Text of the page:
Project Los Altos artist collecting everyday records from residents

COMM SFMOMA KaterinaSeda-8350
Šedá, above, wants local residents to enter records for best, worst, biggest and smallest for her “Project Los Altos” installation at 359 State St. For more details, visit

When Katerina Šedá, an artist from the Czech Republic, arrived in Los Altos this fall to research and design a commissioned installation for “Project Los Altos: SFMOMA in Silicon Valley,” she heard from residents time and again that “everything is perfect” in the community.

“I was so tired of hearing this that I wanted to use it in the project,” said Šedá, who decided to collect “ordinary” records for inclusion in “Everything Is Perfect,” a project that culminates in the publication of the “Los Altos World Records” book next spring.

Observing that many local residents were already winners in life, Šedá wanted to produce something that offers a different perspective on what it means to be “the best.” Twisting the assumption that only world records count, “Los Altos World Records” intends to show that every person can be successful at something.

Selecting from a list of existing record categories or one that a resident proposes, Los Altos and Los Altos Hills residents can submit records through Jan. 31, after which the submissions will be verified and category winners declared. As an incentive to enter, every participant who sets a record will receive a certificate and a copy of “Los Altos World Records.”

“The best records are ordinary and easy,” Šedá noted. “This is the paradox.”

Šedá has received approximately 40 entries so far, including Martin Alter’s submission for the “Largest Collection of Rubber Ducks” at 300 and Laura Brewer’s claim to “Fastest Stenographer Using a Steno Machine” at 290-300 words per minute.

Although some records are so unique that they’re unlikely to be surpassed, entries like “House with the Most Evergreen Trees Out Front” at seven, “Largest Conference Table” at 14 feet long and “Most Friends on Facebook” at 869 might draw a challenge.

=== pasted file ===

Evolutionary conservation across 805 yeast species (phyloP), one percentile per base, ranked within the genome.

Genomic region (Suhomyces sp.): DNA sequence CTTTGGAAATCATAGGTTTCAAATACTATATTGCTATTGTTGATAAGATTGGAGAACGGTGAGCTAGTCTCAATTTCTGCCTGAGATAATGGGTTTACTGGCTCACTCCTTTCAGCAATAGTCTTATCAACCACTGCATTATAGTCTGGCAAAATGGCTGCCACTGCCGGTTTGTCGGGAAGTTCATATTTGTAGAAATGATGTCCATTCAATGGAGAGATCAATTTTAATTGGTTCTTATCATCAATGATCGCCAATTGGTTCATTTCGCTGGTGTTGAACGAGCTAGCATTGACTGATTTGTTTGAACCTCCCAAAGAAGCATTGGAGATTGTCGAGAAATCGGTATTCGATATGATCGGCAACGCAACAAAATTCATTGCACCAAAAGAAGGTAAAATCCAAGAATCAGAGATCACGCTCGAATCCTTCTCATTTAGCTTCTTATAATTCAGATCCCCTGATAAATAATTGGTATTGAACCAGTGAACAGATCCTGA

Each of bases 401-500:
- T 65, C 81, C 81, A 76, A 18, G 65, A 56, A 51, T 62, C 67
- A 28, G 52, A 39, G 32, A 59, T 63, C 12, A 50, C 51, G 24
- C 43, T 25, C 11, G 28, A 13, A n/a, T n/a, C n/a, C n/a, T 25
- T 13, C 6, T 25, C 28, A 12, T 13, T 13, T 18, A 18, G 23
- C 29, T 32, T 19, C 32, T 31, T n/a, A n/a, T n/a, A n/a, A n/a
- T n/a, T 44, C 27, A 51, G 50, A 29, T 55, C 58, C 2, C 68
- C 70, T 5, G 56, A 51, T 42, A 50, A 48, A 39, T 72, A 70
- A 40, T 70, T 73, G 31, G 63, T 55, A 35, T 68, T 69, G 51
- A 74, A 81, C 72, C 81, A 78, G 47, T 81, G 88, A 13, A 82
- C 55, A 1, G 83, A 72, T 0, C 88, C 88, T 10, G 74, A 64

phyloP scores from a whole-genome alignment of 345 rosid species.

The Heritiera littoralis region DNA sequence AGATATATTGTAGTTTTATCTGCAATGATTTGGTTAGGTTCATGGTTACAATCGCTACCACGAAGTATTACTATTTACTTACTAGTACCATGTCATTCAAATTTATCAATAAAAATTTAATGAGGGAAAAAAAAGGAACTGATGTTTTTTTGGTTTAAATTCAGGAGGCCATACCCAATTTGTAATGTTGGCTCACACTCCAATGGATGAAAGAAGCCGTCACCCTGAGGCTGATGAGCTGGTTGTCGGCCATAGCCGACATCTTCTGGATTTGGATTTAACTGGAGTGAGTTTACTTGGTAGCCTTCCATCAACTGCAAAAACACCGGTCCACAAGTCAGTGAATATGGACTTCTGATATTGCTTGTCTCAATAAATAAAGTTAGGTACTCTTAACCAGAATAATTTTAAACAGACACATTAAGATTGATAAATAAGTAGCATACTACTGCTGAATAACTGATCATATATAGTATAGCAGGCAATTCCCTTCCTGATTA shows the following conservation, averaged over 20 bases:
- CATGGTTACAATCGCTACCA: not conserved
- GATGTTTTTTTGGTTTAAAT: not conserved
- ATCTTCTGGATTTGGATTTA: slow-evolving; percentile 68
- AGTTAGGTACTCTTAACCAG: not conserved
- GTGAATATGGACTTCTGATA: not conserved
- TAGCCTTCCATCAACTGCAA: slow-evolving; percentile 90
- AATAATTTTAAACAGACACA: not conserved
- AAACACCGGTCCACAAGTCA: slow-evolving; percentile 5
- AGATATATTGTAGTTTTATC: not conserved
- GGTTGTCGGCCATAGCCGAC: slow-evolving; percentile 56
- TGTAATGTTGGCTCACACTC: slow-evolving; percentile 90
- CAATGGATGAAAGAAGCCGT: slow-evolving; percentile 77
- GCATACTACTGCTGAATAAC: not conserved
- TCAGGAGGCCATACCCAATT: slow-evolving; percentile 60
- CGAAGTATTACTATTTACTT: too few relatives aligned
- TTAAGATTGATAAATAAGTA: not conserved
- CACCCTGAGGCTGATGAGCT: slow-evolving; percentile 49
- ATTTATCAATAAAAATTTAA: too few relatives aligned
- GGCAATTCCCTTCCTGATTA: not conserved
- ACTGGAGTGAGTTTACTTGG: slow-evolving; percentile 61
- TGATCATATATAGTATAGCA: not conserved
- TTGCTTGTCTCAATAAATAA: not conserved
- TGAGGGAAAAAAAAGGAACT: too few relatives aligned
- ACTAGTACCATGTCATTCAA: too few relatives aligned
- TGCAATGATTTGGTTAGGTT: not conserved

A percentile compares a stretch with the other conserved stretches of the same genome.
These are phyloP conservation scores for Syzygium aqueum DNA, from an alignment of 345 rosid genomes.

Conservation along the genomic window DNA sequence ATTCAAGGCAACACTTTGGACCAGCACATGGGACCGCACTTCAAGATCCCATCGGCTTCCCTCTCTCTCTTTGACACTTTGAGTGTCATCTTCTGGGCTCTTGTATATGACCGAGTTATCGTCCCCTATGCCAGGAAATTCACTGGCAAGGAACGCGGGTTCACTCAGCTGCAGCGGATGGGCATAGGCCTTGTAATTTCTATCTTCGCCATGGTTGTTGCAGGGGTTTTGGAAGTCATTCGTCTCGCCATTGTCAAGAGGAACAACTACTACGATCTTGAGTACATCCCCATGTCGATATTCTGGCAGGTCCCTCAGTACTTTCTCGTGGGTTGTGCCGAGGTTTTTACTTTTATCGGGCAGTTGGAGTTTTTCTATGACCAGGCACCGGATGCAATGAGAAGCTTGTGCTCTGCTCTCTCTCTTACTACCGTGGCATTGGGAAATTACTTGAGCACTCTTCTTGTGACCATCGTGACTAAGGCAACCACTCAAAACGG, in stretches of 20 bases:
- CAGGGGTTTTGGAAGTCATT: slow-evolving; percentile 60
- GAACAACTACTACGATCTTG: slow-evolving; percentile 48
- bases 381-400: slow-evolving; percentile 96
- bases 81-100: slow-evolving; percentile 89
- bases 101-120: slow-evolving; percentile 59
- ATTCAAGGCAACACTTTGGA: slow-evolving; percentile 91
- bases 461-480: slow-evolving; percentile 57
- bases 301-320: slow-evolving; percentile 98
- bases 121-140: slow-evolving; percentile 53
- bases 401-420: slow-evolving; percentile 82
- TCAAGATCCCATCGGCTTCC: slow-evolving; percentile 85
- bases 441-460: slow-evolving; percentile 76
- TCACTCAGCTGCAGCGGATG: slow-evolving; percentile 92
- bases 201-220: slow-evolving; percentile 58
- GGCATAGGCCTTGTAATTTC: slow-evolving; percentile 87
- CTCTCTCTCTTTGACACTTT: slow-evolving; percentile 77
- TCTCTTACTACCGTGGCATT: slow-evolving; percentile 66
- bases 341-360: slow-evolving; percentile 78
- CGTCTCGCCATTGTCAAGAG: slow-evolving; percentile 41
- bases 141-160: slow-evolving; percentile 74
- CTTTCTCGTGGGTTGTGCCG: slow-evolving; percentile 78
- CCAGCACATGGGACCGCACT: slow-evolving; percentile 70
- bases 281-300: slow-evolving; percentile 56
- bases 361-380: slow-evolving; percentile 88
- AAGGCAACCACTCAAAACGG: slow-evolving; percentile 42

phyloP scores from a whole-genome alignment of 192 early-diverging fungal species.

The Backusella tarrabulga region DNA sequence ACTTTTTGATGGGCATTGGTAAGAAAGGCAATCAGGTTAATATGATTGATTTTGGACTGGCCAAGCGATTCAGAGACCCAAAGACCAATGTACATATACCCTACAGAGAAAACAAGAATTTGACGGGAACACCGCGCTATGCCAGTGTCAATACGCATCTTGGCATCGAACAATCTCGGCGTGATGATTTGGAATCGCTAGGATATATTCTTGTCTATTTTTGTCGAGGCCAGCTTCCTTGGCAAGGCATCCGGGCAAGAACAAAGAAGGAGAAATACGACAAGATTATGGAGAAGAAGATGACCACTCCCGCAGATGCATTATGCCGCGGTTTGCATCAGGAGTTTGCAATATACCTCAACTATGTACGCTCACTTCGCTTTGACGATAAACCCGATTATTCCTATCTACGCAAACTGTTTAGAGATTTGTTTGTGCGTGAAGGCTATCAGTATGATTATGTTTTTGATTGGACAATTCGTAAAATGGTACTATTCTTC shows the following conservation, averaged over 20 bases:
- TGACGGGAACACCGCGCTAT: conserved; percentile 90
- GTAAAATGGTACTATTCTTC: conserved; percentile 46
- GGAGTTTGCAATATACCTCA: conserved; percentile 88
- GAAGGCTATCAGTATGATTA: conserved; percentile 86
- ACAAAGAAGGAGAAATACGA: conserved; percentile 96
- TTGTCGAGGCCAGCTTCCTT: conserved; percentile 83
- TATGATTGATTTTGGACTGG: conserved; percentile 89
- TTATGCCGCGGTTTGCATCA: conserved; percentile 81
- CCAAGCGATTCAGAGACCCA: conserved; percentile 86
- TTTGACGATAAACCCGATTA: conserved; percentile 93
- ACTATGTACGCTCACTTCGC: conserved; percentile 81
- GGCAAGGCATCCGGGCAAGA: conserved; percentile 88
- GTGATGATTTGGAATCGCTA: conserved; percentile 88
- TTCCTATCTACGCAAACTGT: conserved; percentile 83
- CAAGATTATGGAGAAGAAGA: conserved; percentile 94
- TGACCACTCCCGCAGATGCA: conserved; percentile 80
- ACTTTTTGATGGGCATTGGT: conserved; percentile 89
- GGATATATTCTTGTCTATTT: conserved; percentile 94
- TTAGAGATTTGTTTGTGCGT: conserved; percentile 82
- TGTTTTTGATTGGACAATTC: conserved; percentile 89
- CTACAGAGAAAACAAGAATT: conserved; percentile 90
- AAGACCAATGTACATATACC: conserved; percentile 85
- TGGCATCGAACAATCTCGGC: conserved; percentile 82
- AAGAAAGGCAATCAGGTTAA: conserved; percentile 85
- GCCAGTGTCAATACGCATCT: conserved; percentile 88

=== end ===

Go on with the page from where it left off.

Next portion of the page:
At its core, though, the friendly competition isn’t about numbers at all.

“I want to connect people through ordinary stuff,” Šedá said. “It’s not really about success as much as it’s about thinking creatively about our own lives.”

To ensure her project’s success, Šedá is counting on participation from local residents, which is more difficult than she expected.

When visitors arrive in the back room of 359 State St., where Šedá’s installation is set up, they will find a desk with a computer and an assortment of accessories – a nondescript setup. So normal, in fact, that some guests have expressed initial confusion. Visitors have wondered why the San Francisco Museum of Modern Art would rent gallery space to another business, while others ask Šedá where her completed project is.

“They don’t understand that this is art,” said Šedá of how her project challenges the mainstream idea that art is something that is finished and sits passively on a gallery wall.

Once guests grasp the concept behind the project, Šedá noted, they’re receptive to her modern art.

She said she still finds coaxing residents to submit records challenging, in part because “they’re afraid their records aren’t special enough.”

Šedá is dispelling the perception by taking to the streets, going door-to-door with project flyers and talking with residents about submitting a record. She would also like to add more children’s entries to the project and is reaching out to school administrators.

Completed submission forms along with documentation of the record (a photo, business card, certificate, etc.) can be dropped off at the 359 State St. submission office 10 a.m. to 6 p.m. Wednesdays through Sundays; mailed to “Los Altos World Records,” 359 State St., Los Altos 94022; or submitted online at There’s no limit to the number of entries an individual can submit. For inspiration, view a sampling of photos illustrating current entries in the installation space or in the “Submitted Records Gallery” on the project’s website.

By connecting people who may never cross paths, Šedá is confident that her project will achieve its mission of helping the local community redefine “success.”

“Success is something that divides people, and I’m trying to create a different picture.”

For more information, visit

COMM SFMOMA KaterinaSeda EverythingisPerfect graphic small

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